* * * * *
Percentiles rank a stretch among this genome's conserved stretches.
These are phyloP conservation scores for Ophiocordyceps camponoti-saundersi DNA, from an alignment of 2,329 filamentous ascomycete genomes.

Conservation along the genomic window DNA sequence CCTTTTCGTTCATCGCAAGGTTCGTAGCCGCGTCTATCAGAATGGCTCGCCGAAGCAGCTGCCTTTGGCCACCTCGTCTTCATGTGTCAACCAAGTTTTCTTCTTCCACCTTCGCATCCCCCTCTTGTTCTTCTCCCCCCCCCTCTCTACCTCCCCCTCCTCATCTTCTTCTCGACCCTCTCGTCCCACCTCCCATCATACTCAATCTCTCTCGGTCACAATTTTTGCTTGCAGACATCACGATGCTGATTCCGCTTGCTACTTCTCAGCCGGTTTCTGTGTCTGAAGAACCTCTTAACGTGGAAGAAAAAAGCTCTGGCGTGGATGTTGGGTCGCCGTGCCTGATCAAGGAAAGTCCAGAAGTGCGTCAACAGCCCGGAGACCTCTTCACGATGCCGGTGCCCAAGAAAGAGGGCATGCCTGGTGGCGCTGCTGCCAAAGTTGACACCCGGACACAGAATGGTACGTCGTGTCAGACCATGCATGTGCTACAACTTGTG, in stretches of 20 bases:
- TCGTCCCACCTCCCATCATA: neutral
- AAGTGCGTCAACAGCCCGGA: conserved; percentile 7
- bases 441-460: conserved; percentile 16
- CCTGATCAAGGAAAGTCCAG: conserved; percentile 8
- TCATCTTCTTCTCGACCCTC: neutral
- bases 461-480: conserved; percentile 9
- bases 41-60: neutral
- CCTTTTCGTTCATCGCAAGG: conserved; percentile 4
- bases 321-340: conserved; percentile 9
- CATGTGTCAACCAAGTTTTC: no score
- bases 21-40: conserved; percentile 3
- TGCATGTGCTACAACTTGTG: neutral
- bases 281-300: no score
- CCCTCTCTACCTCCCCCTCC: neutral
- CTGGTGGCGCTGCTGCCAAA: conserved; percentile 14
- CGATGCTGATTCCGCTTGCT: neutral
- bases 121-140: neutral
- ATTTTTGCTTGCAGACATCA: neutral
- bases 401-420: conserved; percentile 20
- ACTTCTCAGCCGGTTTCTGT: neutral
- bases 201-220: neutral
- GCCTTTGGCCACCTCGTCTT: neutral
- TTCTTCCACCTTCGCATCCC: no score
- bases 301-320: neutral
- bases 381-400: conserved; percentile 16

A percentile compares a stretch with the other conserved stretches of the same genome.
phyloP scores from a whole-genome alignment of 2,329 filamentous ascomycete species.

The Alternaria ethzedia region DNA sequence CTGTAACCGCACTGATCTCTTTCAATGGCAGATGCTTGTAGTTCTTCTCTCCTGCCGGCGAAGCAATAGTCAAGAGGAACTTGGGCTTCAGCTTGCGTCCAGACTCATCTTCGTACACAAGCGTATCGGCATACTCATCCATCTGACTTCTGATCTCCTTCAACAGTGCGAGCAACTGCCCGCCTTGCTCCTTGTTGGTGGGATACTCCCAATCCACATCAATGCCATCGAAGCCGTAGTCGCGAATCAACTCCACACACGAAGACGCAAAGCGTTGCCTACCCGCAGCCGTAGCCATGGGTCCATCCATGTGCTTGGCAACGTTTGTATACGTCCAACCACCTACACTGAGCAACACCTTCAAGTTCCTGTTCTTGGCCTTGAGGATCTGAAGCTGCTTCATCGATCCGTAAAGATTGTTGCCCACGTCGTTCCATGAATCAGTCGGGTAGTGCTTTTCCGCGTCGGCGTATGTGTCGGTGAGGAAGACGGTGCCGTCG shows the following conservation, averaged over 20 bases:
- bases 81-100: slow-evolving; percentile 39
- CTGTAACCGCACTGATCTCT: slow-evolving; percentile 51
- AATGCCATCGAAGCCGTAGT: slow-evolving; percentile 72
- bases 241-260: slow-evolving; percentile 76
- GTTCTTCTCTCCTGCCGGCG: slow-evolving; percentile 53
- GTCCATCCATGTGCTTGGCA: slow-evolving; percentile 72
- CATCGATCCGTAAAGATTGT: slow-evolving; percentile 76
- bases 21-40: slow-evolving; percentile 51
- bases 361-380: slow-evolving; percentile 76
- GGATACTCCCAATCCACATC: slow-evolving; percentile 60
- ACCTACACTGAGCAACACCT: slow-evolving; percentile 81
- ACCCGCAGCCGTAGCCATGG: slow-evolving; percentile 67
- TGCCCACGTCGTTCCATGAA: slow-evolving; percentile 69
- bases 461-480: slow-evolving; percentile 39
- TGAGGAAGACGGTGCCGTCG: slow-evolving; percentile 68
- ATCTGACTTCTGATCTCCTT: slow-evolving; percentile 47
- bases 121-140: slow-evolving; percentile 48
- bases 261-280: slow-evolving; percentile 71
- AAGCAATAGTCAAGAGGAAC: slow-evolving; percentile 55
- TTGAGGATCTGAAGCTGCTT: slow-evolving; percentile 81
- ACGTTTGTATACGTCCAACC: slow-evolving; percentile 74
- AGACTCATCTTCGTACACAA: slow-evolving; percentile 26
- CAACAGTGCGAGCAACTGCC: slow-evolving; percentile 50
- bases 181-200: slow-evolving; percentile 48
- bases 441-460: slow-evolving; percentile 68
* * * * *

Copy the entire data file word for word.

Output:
Percentiles rank a stretch among this genome's conserved stretches.
These are phyloP conservation scores for Ophiocordyceps camponoti-saundersi DNA, from an alignment of 2,329 filamentous ascomycete genomes.

Conservation along the genomic window DNA sequence CCTTTTCGTTCATCGCAAGGTTCGTAGCCGCGTCTATCAGAATGGCTCGCCGAAGCAGCTGCCTTTGGCCACCTCGTCTTCATGTGTCAACCAAGTTTTCTTCTTCCACCTTCGCATCCCCCTCTTGTTCTTCTCCCCCCCCCTCTCTACCTCCCCCTCCTCATCTTCTTCTCGACCCTCTCGTCCCACCTCCCATCATACTCAATCTCTCTCGGTCACAATTTTTGCTTGCAGACATCACGATGCTGATTCCGCTTGCTACTTCTCAGCCGGTTTCTGTGTCTGAAGAACCTCTTAACGTGGAAGAAAAAAGCTCTGGCGTGGATGTTGGGTCGCCGTGCCTGATCAAGGAAAGTCCAGAAGTGCGTCAACAGCCCGGAGACCTCTTCACGATGCCGGTGCCCAAGAAAGAGGGCATGCCTGGTGGCGCTGCTGCCAAAGTTGACACCCGGACACAGAATGGTACGTCGTGTCAGACCATGCATGTGCTACAACTTGTG, in stretches of 20 bases:
- TCGTCCCACCTCCCATCATA: neutral
- AAGTGCGTCAACAGCCCGGA: conserved; percentile 7
- bases 441-460: conserved; percentile 16
- CCTGATCAAGGAAAGTCCAG: conserved; percentile 8
- TCATCTTCTTCTCGACCCTC: neutral
- bases 461-480: conserved; percentile 9
- bases 41-60: neutral
- CCTTTTCGTTCATCGCAAGG: conserved; percentile 4
- bases 321-340: conserved; percentile 9
- CATGTGTCAACCAAGTTTTC: no score
- bases 21-40: conserved; percentile 3
- TGCATGTGCTACAACTTGTG: neutral
- bases 281-300: no score
- CCCTCTCTACCTCCCCCTCC: neutral
- CTGGTGGCGCTGCTGCCAAA: conserved; percentile 14
- CGATGCTGATTCCGCTTGCT: neutral
- bases 121-140: neutral
- ATTTTTGCTTGCAGACATCA: neutral
- bases 401-420: conserved; percentile 20
- ACTTCTCAGCCGGTTTCTGT: neutral
- bases 201-220: neutral
- GCCTTTGGCCACCTCGTCTT: neutral
- TTCTTCCACCTTCGCATCCC: no score
- bases 301-320: neutral
- bases 381-400: conserved; percentile 16

A percentile compares a stretch with the other conserved stretches of the same genome.
phyloP scores from a whole-genome alignment of 2,329 filamentous ascomycete species.

The Alternaria ethzedia region DNA sequence CTGTAACCGCACTGATCTCTTTCAATGGCAGATGCTTGTAGTTCTTCTCTCCTGCCGGCGAAGCAATAGTCAAGAGGAACTTGGGCTTCAGCTTGCGTCCAGACTCATCTTCGTACACAAGCGTATCGGCATACTCATCCATCTGACTTCTGATCTCCTTCAACAGTGCGAGCAACTGCCCGCCTTGCTCCTTGTTGGTGGGATACTCCCAATCCACATCAATGCCATCGAAGCCGTAGTCGCGAATCAACTCCACACACGAAGACGCAAAGCGTTGCCTACCCGCAGCCGTAGCCATGGGTCCATCCATGTGCTTGGCAACGTTTGTATACGTCCAACCACCTACACTGAGCAACACCTTCAAGTTCCTGTTCTTGGCCTTGAGGATCTGAAGCTGCTTCATCGATCCGTAAAGATTGTTGCCCACGTCGTTCCATGAATCAGTCGGGTAGTGCTTTTCCGCGTCGGCGTATGTGTCGGTGAGGAAGACGGTGCCGTCG shows the following conservation, averaged over 20 bases:
- bases 81-100: slow-evolving; percentile 39
- CTGTAACCGCACTGATCTCT: slow-evolving; percentile 51
- AATGCCATCGAAGCCGTAGT: slow-evolving; percentile 72
- bases 241-260: slow-evolving; percentile 76
- GTTCTTCTCTCCTGCCGGCG: slow-evolving; percentile 53
- GTCCATCCATGTGCTTGGCA: slow-evolving; percentile 72
- CATCGATCCGTAAAGATTGT: slow-evolving; percentile 76
- bases 21-40: slow-evolving; percentile 51
- bases 361-380: slow-evolving; percentile 76
- GGATACTCCCAATCCACATC: slow-evolving; percentile 60
- ACCTACACTGAGCAACACCT: slow-evolving; percentile 81
- ACCCGCAGCCGTAGCCATGG: slow-evolving; percentile 67
- TGCCCACGTCGTTCCATGAA: slow-evolving; percentile 69
- bases 461-480: slow-evolving; percentile 39
- TGAGGAAGACGGTGCCGTCG: slow-evolving; percentile 68
- ATCTGACTTCTGATCTCCTT: slow-evolving; percentile 47
- bases 121-140: slow-evolving; percentile 48
- bases 261-280: slow-evolving; percentile 71
- AAGCAATAGTCAAGAGGAAC: slow-evolving; percentile 55
- TTGAGGATCTGAAGCTGCTT: slow-evolving; percentile 81
- ACGTTTGTATACGTCCAACC: slow-evolving; percentile 74
- AGACTCATCTTCGTACACAA: slow-evolving; percentile 26
- CAACAGTGCGAGCAACTGCC: slow-evolving; percentile 50
- bases 181-200: slow-evolving; percentile 48
- bases 441-460: slow-evolving; percentile 68